We had just announced our decision to move back west, and were going to leave in the morning. Joan and I were sitting at the kitchen table, playing our fiddles. Mom announced that it was her bedtime and began shuffling out with her walker. Just after she had navigated between Joan and the refrigerator, she paused and turned to me. “Well, I guess this the last I’ll ever see you,” she said serenely.DSC_0348

“Mom!” I said. “Don’t be ridiculous. We’ll be back this next summer.”

We had just gotten moved when Joan rang us with the news that Mom was gone. The thing that came to mind when I hung up the phone was remembering Mom taking the time out of her hectic spring day to walk a mile down into the woods with me to see an ovenbird’s nest. This May will be the first chance I’ve had in all these years to go to the woods for sweet williams. I reckon I’ll leave a handful on her grave.SweetWilliam1024

 

Tom Phipps

 

Abaddon Thinks Ariel is the Prettiest Little Girl He has Ever Seen

34-IMG_3772_thumb

 

The sudden cry of an infant across the camp caught Abaddon’s attention. “That must be one of Lukus and Soraya’s twins,” he said, turning to James. “Have you seen them, yet? Ariel, the little girl is the prettiest thing I’ve ever seen. It’s a good job that Momma and Nanna Demonica don’t know about them, don’t you know?”

elf child 2

“Why’s that?”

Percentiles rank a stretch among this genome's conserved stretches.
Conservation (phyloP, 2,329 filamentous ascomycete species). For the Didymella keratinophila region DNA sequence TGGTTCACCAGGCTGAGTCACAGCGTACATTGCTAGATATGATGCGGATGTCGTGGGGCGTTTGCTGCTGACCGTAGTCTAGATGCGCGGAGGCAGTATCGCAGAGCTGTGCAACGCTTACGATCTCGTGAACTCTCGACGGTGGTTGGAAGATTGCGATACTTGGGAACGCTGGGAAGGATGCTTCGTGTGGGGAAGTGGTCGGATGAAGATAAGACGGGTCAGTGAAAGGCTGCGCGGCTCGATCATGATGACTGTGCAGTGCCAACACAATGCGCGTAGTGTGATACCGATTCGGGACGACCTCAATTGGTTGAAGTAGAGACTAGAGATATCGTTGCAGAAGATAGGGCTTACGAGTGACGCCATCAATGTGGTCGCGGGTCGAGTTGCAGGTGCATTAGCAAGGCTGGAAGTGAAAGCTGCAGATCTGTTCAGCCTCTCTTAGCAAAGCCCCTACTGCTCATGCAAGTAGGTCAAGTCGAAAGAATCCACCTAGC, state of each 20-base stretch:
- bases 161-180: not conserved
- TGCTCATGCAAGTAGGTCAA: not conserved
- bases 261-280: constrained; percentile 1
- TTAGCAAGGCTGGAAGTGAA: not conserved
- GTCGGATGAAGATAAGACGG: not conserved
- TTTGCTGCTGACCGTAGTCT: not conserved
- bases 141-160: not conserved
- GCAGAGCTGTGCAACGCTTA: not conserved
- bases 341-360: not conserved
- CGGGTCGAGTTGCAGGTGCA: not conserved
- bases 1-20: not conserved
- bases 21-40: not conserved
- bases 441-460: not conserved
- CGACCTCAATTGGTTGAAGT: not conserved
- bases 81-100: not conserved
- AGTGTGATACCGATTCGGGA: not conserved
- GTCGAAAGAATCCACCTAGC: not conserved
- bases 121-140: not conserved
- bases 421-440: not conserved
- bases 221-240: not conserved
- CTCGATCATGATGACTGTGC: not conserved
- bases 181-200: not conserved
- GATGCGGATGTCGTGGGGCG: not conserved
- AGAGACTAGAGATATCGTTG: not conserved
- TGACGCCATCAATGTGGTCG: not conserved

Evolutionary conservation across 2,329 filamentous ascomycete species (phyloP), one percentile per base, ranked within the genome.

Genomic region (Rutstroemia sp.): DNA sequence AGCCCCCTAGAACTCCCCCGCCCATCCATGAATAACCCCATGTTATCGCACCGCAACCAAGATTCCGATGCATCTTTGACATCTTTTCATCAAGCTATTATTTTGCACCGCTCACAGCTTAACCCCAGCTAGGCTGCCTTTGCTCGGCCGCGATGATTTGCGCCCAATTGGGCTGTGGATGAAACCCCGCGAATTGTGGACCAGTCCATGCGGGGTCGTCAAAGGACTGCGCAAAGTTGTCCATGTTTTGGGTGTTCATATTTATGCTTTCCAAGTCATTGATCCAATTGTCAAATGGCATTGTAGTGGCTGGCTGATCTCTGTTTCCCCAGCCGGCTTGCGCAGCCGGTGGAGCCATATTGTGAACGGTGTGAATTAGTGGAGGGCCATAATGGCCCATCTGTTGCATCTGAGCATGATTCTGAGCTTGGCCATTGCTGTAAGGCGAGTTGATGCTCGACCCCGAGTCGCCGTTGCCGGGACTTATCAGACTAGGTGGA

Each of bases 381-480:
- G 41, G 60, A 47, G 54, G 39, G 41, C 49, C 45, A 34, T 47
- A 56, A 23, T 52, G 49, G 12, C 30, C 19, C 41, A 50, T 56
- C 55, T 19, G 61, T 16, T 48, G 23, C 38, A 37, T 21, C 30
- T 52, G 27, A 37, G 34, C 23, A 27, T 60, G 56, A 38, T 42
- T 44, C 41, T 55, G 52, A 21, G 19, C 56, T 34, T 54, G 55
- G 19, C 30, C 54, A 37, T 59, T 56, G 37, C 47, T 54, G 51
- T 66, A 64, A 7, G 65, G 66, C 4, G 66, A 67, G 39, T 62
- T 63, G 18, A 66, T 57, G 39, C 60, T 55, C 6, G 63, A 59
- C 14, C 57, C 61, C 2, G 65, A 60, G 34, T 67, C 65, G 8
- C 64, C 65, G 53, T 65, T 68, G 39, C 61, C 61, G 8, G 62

“You really don’t know?” said Abaddon with a flicker of his old scorn. “They think Lukus and Soraya are dead. The last thing they want is for them to live and have a baby ’cause of the proper scene. You know, the proper scene. It’s real important, but what is it?”

For a moment he had everyone.

“Prophecy?” said Owain with a respectfully knitted brow as he stepped forth to spit in the fire.

Heart of the Staff Complete Series Box (1)

 

“Oh,” said James. “Well. It’s when some great seer predicts that something is going to happen in the future. The prophesy that I think you must have heard your momma and nana talking about was made years ago by the Elves.”

“So, what is it?”

“It says that the child born of a Human and an Elf will destroy the Heart and the Staff and the evil foe who tried to wield them.”

Abaddon stared away in awe at Soraya soothing Ariel. “No wonder,” he murmured.

Ch 34, The Burgeoning

The_Burgeoning_Cover_for_Kindle

 

 

 

 

 

 

 

 

Carol Marrs Phipps and Tom Phipps

 

It will Take Daniel and Ariel to Save the World from Spitemorta and Demonica

Heart of the Staff Complete Series Box (1)

 

“Grandfather?” said Rose.medieval-woman-with-long-hair

“Yes?”

“Do you and King Neron think war is unavoidable?”

Razzmorten sighed and looked at her with a grave face. “Without a miracle, yes indeed,” he answered.

“Thank you for being straight with me, Grandfather,” she said as she cast a worried look at Fuzz. “We’d feared it would be so, but we were hoping that, you know, with the Elves being Elves…”

“Sure. You’d hoped they’d have some magical and quick solution.”tumblr_mc7pq21lbC1qmtdyso1_500

“Yes.”

“Rose, I’m afraid that even though the solution will indeed be magical, it will not be at all quick.”

“Grandfather! It sounds as if you know how to stop this war.”

“Yes I do, Rose, but it is neither in my power nor that of the Elves.”

“Then, who can possibly do it?” she said, as Mystique traded places walking in the path with Abracadabra.

“Oh, Daniel or possibly Ariel, or perhaps both of them together…”img-thing

“But they’re babies!” she said with a gasp.  “It’ll be years before they’re old enough to do such a thing. What’ll be left of the world?”